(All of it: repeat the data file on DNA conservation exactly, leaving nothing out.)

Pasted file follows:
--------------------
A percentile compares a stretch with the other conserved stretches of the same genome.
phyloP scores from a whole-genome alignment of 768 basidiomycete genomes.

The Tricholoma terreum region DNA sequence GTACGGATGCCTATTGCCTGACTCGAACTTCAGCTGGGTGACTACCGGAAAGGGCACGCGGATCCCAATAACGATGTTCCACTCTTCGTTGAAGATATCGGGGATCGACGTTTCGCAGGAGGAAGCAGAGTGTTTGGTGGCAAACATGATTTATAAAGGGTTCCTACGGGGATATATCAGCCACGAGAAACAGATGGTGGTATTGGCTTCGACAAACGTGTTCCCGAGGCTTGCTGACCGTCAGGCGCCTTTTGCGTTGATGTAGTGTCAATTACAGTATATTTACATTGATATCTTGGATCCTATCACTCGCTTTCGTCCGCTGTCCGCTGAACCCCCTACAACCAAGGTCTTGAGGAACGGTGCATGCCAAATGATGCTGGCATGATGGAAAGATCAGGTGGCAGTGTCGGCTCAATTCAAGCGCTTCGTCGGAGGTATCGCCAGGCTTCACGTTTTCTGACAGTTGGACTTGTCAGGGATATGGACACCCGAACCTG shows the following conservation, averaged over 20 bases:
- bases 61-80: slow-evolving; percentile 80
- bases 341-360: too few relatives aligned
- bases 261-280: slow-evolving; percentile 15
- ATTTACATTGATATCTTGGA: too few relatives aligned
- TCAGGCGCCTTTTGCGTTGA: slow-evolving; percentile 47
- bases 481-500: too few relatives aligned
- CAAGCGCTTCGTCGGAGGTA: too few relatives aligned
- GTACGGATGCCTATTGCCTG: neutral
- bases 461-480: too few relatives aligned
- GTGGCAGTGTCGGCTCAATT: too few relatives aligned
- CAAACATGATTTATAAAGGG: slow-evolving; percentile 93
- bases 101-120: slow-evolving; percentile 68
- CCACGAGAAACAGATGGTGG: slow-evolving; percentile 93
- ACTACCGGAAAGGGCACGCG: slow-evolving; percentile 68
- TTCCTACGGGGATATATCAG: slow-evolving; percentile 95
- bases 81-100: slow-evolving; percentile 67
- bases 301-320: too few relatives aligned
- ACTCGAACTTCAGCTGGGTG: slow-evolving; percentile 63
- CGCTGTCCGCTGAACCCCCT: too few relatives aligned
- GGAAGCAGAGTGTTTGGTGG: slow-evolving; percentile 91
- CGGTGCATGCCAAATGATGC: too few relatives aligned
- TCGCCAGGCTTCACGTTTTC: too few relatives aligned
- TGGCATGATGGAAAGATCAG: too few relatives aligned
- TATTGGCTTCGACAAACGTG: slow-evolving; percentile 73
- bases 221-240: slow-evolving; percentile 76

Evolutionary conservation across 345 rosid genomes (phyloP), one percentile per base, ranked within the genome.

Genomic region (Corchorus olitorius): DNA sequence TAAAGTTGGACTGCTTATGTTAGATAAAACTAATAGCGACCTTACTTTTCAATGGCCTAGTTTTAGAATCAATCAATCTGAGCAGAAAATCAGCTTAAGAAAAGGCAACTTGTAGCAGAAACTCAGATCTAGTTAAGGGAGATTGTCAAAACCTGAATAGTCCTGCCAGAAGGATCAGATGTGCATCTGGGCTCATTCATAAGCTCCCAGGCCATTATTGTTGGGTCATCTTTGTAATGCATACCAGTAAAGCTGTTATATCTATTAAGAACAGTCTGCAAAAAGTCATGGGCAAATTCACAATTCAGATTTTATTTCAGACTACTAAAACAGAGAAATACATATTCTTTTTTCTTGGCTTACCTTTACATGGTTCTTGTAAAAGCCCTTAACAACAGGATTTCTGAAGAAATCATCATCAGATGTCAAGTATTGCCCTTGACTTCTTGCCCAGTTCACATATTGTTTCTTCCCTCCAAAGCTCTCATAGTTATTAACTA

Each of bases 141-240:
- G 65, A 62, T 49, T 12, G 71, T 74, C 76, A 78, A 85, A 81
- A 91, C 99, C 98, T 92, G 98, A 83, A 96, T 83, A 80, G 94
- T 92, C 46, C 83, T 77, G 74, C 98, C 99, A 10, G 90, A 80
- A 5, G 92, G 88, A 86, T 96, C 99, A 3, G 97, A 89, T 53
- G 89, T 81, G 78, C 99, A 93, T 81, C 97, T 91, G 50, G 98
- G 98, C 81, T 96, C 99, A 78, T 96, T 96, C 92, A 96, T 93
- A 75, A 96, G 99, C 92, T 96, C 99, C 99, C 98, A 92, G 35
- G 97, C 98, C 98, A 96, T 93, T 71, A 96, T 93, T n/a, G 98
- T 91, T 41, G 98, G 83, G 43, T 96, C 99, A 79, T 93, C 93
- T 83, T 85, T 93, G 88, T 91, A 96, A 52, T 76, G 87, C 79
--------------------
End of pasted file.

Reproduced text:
A percentile compares a stretch with the other conserved stretches of the same genome.
phyloP scores from a whole-genome alignment of 768 basidiomycete genomes.

The Tricholoma terreum region DNA sequence GTACGGATGCCTATTGCCTGACTCGAACTTCAGCTGGGTGACTACCGGAAAGGGCACGCGGATCCCAATAACGATGTTCCACTCTTCGTTGAAGATATCGGGGATCGACGTTTCGCAGGAGGAAGCAGAGTGTTTGGTGGCAAACATGATTTATAAAGGGTTCCTACGGGGATATATCAGCCACGAGAAACAGATGGTGGTATTGGCTTCGACAAACGTGTTCCCGAGGCTTGCTGACCGTCAGGCGCCTTTTGCGTTGATGTAGTGTCAATTACAGTATATTTACATTGATATCTTGGATCCTATCACTCGCTTTCGTCCGCTGTCCGCTGAACCCCCTACAACCAAGGTCTTGAGGAACGGTGCATGCCAAATGATGCTGGCATGATGGAAAGATCAGGTGGCAGTGTCGGCTCAATTCAAGCGCTTCGTCGGAGGTATCGCCAGGCTTCACGTTTTCTGACAGTTGGACTTGTCAGGGATATGGACACCCGAACCTG shows the following conservation, averaged over 20 bases:
- bases 61-80: slow-evolving; percentile 80
- bases 341-360: too few relatives aligned
- bases 261-280: slow-evolving; percentile 15
- ATTTACATTGATATCTTGGA: too few relatives aligned
- TCAGGCGCCTTTTGCGTTGA: slow-evolving; percentile 47
- bases 481-500: too few relatives aligned
- CAAGCGCTTCGTCGGAGGTA: too few relatives aligned
- GTACGGATGCCTATTGCCTG: neutral
- bases 461-480: too few relatives aligned
- GTGGCAGTGTCGGCTCAATT: too few relatives aligned
- CAAACATGATTTATAAAGGG: slow-evolving; percentile 93
- bases 101-120: slow-evolving; percentile 68
- CCACGAGAAACAGATGGTGG: slow-evolving; percentile 93
- ACTACCGGAAAGGGCACGCG: slow-evolving; percentile 68
- TTCCTACGGGGATATATCAG: slow-evolving; percentile 95
- bases 81-100: slow-evolving; percentile 67
- bases 301-320: too few relatives aligned
- ACTCGAACTTCAGCTGGGTG: slow-evolving; percentile 63
- CGCTGTCCGCTGAACCCCCT: too few relatives aligned
- GGAAGCAGAGTGTTTGGTGG: slow-evolving; percentile 91
- CGGTGCATGCCAAATGATGC: too few relatives aligned
- TCGCCAGGCTTCACGTTTTC: too few relatives aligned
- TGGCATGATGGAAAGATCAG: too few relatives aligned
- TATTGGCTTCGACAAACGTG: slow-evolving; percentile 73
- bases 221-240: slow-evolving; percentile 76

Evolutionary conservation across 345 rosid genomes (phyloP), one percentile per base, ranked within the genome.

Genomic region (Corchorus olitorius): DNA sequence TAAAGTTGGACTGCTTATGTTAGATAAAACTAATAGCGACCTTACTTTTCAATGGCCTAGTTTTAGAATCAATCAATCTGAGCAGAAAATCAGCTTAAGAAAAGGCAACTTGTAGCAGAAACTCAGATCTAGTTAAGGGAGATTGTCAAAACCTGAATAGTCCTGCCAGAAGGATCAGATGTGCATCTGGGCTCATTCATAAGCTCCCAGGCCATTATTGTTGGGTCATCTTTGTAATGCATACCAGTAAAGCTGTTATATCTATTAAGAACAGTCTGCAAAAAGTCATGGGCAAATTCACAATTCAGATTTTATTTCAGACTACTAAAACAGAGAAATACATATTCTTTTTTCTTGGCTTACCTTTACATGGTTCTTGTAAAAGCCCTTAACAACAGGATTTCTGAAGAAATCATCATCAGATGTCAAGTATTGCCCTTGACTTCTTGCCCAGTTCACATATTGTTTCTTCCCTCCAAAGCTCTCATAGTTATTAACTA

Each of bases 141-240:
- G 65, A 62, T 49, T 12, G 71, T 74, C 76, A 78, A 85, A 81
- A 91, C 99, C 98, T 92, G 98, A 83, A 96, T 83, A 80, G 94
- T 92, C 46, C 83, T 77, G 74, C 98, C 99, A 10, G 90, A 80
- A 5, G 92, G 88, A 86, T 96, C 99, A 3, G 97, A 89, T 53
- G 89, T 81, G 78, C 99, A 93, T 81, C 97, T 91, G 50, G 98
- G 98, C 81, T 96, C 99, A 78, T 96, T 96, C 92, A 96, T 93
- A 75, A 96, G 99, C 92, T 96, C 99, C 99, C 98, A 92, G 35
- G 97, C 98, C 98, A 96, T 93, T 71, A 96, T 93, T n/a, G 98
- T 91, T 41, G 98, G 83, G 43, T 96, C 99, A 79, T 93, C 93
- T 83, T 85, T 93, G 88, T 91, A 96, A 52, T 76, G 87, C 79